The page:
With Windows 10, updates are bundled and non-elective. While they can be delayed, they can’t be declined. That means an enterprise running Windows 10 will also see a dramatic increase in network traffic due to the larger size of updates, which existing network architectures using distribution points aren’t always designed to handle.

Power Your Windows 10 Update Strategy With Software

The bottom line: Windows 10 updates are going to become more frequent and more data intensive. Therefore, an effective Windows 10 update strategy should seek ways to gain time while reducing bandwidth. That’s where a Software-Defined Enterprise Content Delivery Network (SD ECDN) like Kollective can help.

By adopting an ECDN overlay to your existing ConfigMgr infrastructure, you can leverage the power of a peer to peer technology to dramatically reduce the need to deploy distributions points that serve content to your end user computing estate. By streamlining your ConfigMgr, you’ll not only significantly accelerate the time it takes to deploy updates, but also reduce the amount of update-related data moving through the corporate WAN, by offsetting this to the LAN.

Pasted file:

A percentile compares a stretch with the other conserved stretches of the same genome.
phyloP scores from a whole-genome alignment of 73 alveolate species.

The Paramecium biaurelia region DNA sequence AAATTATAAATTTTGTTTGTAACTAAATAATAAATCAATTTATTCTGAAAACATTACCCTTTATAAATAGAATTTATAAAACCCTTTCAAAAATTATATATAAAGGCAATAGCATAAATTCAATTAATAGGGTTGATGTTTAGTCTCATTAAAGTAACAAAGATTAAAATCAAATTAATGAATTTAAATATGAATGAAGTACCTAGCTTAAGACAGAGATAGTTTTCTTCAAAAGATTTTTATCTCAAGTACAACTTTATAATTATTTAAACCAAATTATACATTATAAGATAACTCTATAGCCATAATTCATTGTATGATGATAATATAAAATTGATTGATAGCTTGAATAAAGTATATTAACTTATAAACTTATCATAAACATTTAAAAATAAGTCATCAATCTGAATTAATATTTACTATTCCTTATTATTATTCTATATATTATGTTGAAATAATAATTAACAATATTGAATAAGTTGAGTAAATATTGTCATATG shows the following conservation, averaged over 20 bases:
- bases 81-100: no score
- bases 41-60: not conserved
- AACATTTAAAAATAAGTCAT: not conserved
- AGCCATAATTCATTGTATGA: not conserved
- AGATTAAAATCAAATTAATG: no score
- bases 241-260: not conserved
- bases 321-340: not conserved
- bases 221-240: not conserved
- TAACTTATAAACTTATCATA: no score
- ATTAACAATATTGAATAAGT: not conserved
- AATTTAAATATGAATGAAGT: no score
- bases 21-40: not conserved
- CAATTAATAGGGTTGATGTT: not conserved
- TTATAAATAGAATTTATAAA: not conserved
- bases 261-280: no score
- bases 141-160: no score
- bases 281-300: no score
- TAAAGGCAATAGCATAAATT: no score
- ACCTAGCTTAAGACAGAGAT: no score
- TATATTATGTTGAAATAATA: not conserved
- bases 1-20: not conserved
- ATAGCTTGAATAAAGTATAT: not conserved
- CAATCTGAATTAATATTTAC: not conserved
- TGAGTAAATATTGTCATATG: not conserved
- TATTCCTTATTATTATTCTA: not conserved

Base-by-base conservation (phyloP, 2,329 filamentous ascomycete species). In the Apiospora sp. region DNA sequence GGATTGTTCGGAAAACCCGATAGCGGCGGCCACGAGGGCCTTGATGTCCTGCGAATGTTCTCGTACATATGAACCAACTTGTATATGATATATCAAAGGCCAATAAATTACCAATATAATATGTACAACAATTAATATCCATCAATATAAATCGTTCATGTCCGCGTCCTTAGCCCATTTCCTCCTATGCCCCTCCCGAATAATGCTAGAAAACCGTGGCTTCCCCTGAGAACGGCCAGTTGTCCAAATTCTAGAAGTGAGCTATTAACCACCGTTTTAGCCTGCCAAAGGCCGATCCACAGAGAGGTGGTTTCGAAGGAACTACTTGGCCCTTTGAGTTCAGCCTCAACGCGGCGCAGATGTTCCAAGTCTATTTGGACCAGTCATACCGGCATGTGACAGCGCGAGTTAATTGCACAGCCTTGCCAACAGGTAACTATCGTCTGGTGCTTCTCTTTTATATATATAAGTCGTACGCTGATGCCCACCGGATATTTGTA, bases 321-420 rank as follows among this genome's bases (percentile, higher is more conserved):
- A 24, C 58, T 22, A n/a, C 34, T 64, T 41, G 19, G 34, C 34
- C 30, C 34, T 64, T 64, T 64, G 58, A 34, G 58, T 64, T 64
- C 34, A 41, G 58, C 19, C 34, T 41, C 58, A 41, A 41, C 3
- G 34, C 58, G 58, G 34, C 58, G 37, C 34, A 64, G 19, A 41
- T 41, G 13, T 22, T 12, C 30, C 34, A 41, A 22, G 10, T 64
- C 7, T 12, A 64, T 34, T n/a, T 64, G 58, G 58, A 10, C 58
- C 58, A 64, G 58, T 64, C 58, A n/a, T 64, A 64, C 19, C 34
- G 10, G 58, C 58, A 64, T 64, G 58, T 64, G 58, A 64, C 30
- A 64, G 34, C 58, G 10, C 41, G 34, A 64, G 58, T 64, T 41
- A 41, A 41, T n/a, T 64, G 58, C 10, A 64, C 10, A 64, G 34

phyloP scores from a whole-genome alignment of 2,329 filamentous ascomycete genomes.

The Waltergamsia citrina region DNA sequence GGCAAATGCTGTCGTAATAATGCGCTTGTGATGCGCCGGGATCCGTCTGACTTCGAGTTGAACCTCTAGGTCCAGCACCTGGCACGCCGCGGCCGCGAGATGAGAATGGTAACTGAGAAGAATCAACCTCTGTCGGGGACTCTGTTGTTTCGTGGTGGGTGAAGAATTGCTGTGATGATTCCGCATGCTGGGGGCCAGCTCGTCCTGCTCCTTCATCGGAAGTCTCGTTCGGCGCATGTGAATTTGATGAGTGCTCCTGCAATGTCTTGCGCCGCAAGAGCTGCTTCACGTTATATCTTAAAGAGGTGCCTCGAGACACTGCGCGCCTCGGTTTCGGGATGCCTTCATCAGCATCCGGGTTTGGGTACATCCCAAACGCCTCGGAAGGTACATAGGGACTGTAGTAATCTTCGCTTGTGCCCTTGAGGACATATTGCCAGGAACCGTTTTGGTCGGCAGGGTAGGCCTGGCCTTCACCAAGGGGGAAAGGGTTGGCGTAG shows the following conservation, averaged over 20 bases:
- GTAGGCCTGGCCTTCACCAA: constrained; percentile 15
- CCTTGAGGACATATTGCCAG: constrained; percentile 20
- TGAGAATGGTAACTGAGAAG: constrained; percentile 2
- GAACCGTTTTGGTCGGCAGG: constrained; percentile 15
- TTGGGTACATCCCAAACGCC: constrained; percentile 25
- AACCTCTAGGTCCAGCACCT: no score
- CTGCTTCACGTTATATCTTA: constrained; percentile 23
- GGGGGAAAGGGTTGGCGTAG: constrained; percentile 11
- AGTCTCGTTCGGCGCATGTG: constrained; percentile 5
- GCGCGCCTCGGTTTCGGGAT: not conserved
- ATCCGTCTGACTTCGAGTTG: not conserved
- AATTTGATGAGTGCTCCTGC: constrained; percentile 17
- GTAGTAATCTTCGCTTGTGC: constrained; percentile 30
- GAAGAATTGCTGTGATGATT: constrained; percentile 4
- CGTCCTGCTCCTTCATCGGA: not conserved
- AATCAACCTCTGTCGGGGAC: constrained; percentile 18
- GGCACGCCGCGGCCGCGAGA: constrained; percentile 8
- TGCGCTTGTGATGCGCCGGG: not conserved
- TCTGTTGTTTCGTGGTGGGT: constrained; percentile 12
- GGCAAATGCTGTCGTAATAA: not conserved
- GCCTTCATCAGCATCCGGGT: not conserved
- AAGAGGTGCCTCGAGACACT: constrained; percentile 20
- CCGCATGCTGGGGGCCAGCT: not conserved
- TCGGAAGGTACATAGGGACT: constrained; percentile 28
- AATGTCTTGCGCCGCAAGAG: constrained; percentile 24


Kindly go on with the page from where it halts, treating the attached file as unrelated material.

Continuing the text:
This will allow you to deploy updates during business hours without impacting the network and disturbing critical business functions, buying you an additional 10-12 hours a day in which to deploy. You can then use the extra time you gain during deployment for testing and validation, reducing the risk of failed deployments.

Without a doubt, Windows 10 requires a change to the way you approach updates. For IT staff who are used to taking their time or putting off updates, Windows 10 is going to feel like going from a walk in the park to a never-ending sprint. But with the right strategy and technology in place, enterprises will be able to keep pace with Windows as a Service without compromise.


Don’t let Windows become your next big security risk

Microsoft will end included support for Windows 7 on January 14, 2020, yet almost one-fifth (18%) of large enterprises still haven’t completed their migration to Windows 10. Learn what options IT teams have to prepare for the end of Windows 7 and to manage the regular cadence of Windows as a Service updates.









Related Blog Posts

Share This